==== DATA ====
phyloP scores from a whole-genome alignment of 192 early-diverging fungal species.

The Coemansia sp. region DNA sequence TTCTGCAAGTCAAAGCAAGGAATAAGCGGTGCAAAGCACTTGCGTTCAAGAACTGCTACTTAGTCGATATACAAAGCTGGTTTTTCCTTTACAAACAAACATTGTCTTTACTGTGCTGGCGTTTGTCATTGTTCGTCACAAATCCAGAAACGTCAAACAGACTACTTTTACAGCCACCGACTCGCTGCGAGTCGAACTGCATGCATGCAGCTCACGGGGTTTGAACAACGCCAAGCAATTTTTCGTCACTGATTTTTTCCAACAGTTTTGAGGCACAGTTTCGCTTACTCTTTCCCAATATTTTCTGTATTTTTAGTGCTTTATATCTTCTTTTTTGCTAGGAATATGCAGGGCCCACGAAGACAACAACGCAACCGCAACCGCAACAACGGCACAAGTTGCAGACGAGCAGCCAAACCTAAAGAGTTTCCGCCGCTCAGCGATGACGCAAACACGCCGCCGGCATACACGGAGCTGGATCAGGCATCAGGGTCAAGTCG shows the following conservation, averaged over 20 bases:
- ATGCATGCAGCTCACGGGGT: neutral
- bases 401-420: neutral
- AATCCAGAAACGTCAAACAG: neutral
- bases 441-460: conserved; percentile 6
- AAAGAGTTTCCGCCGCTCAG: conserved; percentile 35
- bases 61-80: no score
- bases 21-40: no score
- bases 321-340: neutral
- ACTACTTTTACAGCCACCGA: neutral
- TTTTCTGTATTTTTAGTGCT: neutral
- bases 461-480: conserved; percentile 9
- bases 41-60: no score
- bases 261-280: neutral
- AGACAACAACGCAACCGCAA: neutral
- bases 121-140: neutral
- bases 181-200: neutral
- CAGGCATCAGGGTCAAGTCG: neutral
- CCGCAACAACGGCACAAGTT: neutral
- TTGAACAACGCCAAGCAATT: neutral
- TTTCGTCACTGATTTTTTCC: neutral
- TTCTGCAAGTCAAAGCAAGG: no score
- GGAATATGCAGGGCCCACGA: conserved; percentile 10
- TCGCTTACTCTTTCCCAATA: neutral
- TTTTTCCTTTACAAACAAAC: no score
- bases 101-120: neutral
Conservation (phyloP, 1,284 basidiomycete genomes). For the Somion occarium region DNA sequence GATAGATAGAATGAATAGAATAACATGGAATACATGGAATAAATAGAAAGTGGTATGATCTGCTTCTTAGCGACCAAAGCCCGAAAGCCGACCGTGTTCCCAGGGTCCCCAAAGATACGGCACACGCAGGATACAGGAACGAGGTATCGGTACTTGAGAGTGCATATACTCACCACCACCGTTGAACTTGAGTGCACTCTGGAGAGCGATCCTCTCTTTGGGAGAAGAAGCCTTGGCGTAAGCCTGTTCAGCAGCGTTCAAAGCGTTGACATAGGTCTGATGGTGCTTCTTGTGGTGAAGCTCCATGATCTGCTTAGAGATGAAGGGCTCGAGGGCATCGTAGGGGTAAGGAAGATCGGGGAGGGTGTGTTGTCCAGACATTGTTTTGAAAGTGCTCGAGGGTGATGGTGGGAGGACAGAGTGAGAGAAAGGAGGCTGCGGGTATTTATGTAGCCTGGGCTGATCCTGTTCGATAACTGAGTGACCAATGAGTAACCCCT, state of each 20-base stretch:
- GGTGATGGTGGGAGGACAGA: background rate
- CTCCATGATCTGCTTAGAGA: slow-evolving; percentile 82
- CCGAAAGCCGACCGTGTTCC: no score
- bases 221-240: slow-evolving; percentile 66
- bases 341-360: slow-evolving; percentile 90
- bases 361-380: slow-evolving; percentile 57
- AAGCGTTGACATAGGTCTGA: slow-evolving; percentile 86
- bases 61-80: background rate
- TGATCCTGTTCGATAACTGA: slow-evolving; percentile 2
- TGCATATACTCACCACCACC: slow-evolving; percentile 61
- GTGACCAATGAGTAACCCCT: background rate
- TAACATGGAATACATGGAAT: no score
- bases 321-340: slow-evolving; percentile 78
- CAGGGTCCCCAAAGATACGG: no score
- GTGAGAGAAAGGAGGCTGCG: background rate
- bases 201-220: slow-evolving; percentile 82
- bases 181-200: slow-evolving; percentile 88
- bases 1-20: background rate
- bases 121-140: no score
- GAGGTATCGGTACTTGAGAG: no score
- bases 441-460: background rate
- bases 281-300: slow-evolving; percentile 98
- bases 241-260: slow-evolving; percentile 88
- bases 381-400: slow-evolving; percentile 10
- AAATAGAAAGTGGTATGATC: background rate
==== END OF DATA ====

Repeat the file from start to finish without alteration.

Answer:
phyloP scores from a whole-genome alignment of 192 early-diverging fungal species.

The Coemansia sp. region DNA sequence TTCTGCAAGTCAAAGCAAGGAATAAGCGGTGCAAAGCACTTGCGTTCAAGAACTGCTACTTAGTCGATATACAAAGCTGGTTTTTCCTTTACAAACAAACATTGTCTTTACTGTGCTGGCGTTTGTCATTGTTCGTCACAAATCCAGAAACGTCAAACAGACTACTTTTACAGCCACCGACTCGCTGCGAGTCGAACTGCATGCATGCAGCTCACGGGGTTTGAACAACGCCAAGCAATTTTTCGTCACTGATTTTTTCCAACAGTTTTGAGGCACAGTTTCGCTTACTCTTTCCCAATATTTTCTGTATTTTTAGTGCTTTATATCTTCTTTTTTGCTAGGAATATGCAGGGCCCACGAAGACAACAACGCAACCGCAACCGCAACAACGGCACAAGTTGCAGACGAGCAGCCAAACCTAAAGAGTTTCCGCCGCTCAGCGATGACGCAAACACGCCGCCGGCATACACGGAGCTGGATCAGGCATCAGGGTCAAGTCG shows the following conservation, averaged over 20 bases:
- ATGCATGCAGCTCACGGGGT: neutral
- bases 401-420: neutral
- AATCCAGAAACGTCAAACAG: neutral
- bases 441-460: conserved; percentile 6
- AAAGAGTTTCCGCCGCTCAG: conserved; percentile 35
- bases 61-80: no score
- bases 21-40: no score
- bases 321-340: neutral
- ACTACTTTTACAGCCACCGA: neutral
- TTTTCTGTATTTTTAGTGCT: neutral
- bases 461-480: conserved; percentile 9
- bases 41-60: no score
- bases 261-280: neutral
- AGACAACAACGCAACCGCAA: neutral
- bases 121-140: neutral
- bases 181-200: neutral
- CAGGCATCAGGGTCAAGTCG: neutral
- CCGCAACAACGGCACAAGTT: neutral
- TTGAACAACGCCAAGCAATT: neutral
- TTTCGTCACTGATTTTTTCC: neutral
- TTCTGCAAGTCAAAGCAAGG: no score
- GGAATATGCAGGGCCCACGA: conserved; percentile 10
- TCGCTTACTCTTTCCCAATA: neutral
- TTTTTCCTTTACAAACAAAC: no score
- bases 101-120: neutral
Conservation (phyloP, 1,284 basidiomycete genomes). For the Somion occarium region DNA sequence GATAGATAGAATGAATAGAATAACATGGAATACATGGAATAAATAGAAAGTGGTATGATCTGCTTCTTAGCGACCAAAGCCCGAAAGCCGACCGTGTTCCCAGGGTCCCCAAAGATACGGCACACGCAGGATACAGGAACGAGGTATCGGTACTTGAGAGTGCATATACTCACCACCACCGTTGAACTTGAGTGCACTCTGGAGAGCGATCCTCTCTTTGGGAGAAGAAGCCTTGGCGTAAGCCTGTTCAGCAGCGTTCAAAGCGTTGACATAGGTCTGATGGTGCTTCTTGTGGTGAAGCTCCATGATCTGCTTAGAGATGAAGGGCTCGAGGGCATCGTAGGGGTAAGGAAGATCGGGGAGGGTGTGTTGTCCAGACATTGTTTTGAAAGTGCTCGAGGGTGATGGTGGGAGGACAGAGTGAGAGAAAGGAGGCTGCGGGTATTTATGTAGCCTGGGCTGATCCTGTTCGATAACTGAGTGACCAATGAGTAACCCCT, state of each 20-base stretch:
- GGTGATGGTGGGAGGACAGA: background rate
- CTCCATGATCTGCTTAGAGA: slow-evolving; percentile 82
- CCGAAAGCCGACCGTGTTCC: no score
- bases 221-240: slow-evolving; percentile 66
- bases 341-360: slow-evolving; percentile 90
- bases 361-380: slow-evolving; percentile 57
- AAGCGTTGACATAGGTCTGA: slow-evolving; percentile 86
- bases 61-80: background rate
- TGATCCTGTTCGATAACTGA: slow-evolving; percentile 2
- TGCATATACTCACCACCACC: slow-evolving; percentile 61
- GTGACCAATGAGTAACCCCT: background rate
- TAACATGGAATACATGGAAT: no score
- bases 321-340: slow-evolving; percentile 78
- CAGGGTCCCCAAAGATACGG: no score
- GTGAGAGAAAGGAGGCTGCG: background rate
- bases 201-220: slow-evolving; percentile 82
- bases 181-200: slow-evolving; percentile 88
- bases 1-20: background rate
- bases 121-140: no score
- GAGGTATCGGTACTTGAGAG: no score
- bases 441-460: background rate
- bases 281-300: slow-evolving; percentile 98
- bases 241-260: slow-evolving; percentile 88
- bases 381-400: slow-evolving; percentile 10
- AAATAGAAAGTGGTATGATC: background rate